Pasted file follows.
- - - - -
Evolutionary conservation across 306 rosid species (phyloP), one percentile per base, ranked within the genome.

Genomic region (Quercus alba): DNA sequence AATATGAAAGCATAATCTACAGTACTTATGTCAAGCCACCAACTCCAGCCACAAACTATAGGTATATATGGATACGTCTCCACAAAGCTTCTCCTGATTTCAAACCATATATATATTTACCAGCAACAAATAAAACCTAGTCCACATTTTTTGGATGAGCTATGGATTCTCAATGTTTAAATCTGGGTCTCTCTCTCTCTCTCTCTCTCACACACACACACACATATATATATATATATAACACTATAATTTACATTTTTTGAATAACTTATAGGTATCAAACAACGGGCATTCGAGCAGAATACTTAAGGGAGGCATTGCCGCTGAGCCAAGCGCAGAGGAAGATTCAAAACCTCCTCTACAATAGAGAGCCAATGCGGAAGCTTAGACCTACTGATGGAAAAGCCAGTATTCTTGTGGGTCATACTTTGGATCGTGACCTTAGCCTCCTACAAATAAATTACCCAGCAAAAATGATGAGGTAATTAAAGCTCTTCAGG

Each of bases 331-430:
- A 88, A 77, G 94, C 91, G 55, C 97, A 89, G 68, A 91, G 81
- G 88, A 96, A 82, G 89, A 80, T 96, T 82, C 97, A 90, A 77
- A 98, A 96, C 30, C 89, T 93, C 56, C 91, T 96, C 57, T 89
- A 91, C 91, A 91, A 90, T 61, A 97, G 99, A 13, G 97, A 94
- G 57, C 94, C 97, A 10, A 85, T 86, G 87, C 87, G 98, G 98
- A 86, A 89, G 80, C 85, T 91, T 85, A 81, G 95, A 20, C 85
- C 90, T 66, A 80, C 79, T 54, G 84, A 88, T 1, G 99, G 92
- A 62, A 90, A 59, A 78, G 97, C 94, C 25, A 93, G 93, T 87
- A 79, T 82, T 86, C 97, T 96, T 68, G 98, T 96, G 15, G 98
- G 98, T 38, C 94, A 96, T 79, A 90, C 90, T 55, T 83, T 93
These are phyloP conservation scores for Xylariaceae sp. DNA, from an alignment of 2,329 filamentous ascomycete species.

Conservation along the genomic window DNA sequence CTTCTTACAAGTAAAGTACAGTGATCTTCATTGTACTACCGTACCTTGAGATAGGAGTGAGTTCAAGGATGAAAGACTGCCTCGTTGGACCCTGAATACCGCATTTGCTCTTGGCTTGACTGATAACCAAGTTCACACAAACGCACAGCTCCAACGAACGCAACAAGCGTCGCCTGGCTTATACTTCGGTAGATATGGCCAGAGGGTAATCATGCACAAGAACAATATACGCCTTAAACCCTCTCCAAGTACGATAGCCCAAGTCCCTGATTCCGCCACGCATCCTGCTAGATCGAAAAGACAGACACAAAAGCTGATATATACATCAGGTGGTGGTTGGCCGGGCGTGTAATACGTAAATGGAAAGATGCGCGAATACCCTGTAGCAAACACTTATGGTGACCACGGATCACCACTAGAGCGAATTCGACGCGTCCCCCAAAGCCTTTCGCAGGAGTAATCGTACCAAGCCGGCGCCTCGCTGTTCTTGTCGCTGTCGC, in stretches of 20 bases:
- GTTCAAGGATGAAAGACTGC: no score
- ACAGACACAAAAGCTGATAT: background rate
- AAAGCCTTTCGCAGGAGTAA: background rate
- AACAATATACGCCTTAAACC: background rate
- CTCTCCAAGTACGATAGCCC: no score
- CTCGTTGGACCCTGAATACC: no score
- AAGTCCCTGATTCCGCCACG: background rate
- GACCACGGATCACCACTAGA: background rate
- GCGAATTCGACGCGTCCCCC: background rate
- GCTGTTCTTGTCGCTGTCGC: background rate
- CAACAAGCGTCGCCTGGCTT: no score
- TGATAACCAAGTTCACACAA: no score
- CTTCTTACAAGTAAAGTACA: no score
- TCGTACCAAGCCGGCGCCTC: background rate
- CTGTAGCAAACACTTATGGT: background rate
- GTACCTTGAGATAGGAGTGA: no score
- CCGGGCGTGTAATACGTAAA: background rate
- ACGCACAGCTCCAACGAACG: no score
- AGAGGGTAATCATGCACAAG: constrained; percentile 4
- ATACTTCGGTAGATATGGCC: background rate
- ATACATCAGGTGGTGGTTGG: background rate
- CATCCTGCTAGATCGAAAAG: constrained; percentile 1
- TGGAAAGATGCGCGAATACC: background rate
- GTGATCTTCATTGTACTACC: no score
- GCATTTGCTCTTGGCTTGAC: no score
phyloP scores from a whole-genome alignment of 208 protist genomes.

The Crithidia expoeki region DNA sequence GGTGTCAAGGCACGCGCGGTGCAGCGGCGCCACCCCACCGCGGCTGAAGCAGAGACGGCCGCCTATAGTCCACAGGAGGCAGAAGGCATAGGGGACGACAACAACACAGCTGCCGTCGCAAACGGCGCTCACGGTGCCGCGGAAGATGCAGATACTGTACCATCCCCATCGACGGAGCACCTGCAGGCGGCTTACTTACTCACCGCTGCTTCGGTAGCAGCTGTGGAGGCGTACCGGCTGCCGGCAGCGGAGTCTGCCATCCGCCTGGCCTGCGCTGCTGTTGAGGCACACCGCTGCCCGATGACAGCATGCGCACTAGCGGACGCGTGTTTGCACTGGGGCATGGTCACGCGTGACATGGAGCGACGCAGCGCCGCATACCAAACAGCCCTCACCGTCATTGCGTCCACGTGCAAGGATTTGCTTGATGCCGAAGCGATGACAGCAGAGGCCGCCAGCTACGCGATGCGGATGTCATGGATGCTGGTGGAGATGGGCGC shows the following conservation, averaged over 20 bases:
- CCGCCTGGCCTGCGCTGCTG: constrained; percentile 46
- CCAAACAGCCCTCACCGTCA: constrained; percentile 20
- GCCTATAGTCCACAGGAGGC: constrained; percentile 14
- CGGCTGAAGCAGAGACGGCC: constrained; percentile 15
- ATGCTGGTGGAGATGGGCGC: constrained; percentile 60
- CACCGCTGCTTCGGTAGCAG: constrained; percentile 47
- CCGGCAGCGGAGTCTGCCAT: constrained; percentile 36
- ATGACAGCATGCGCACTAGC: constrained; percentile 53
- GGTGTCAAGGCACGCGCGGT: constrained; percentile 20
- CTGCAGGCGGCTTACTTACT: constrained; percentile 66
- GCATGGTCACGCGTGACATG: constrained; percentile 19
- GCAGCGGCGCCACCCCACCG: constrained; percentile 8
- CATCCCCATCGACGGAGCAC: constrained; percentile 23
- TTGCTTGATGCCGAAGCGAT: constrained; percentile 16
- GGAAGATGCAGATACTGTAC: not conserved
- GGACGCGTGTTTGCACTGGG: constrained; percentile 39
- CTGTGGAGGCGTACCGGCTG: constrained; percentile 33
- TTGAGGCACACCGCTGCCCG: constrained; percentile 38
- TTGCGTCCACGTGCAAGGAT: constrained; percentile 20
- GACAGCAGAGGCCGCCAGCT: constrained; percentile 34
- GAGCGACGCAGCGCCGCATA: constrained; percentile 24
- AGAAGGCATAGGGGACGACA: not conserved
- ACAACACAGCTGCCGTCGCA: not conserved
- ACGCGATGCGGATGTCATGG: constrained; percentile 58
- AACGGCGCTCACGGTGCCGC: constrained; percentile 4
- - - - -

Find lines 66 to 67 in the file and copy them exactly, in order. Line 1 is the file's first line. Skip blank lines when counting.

- ACGCGATGCGGATGTCATGG: constrained; percentile 58
- AACGGCGCTCACGGTGCCGC: constrained; percentile 4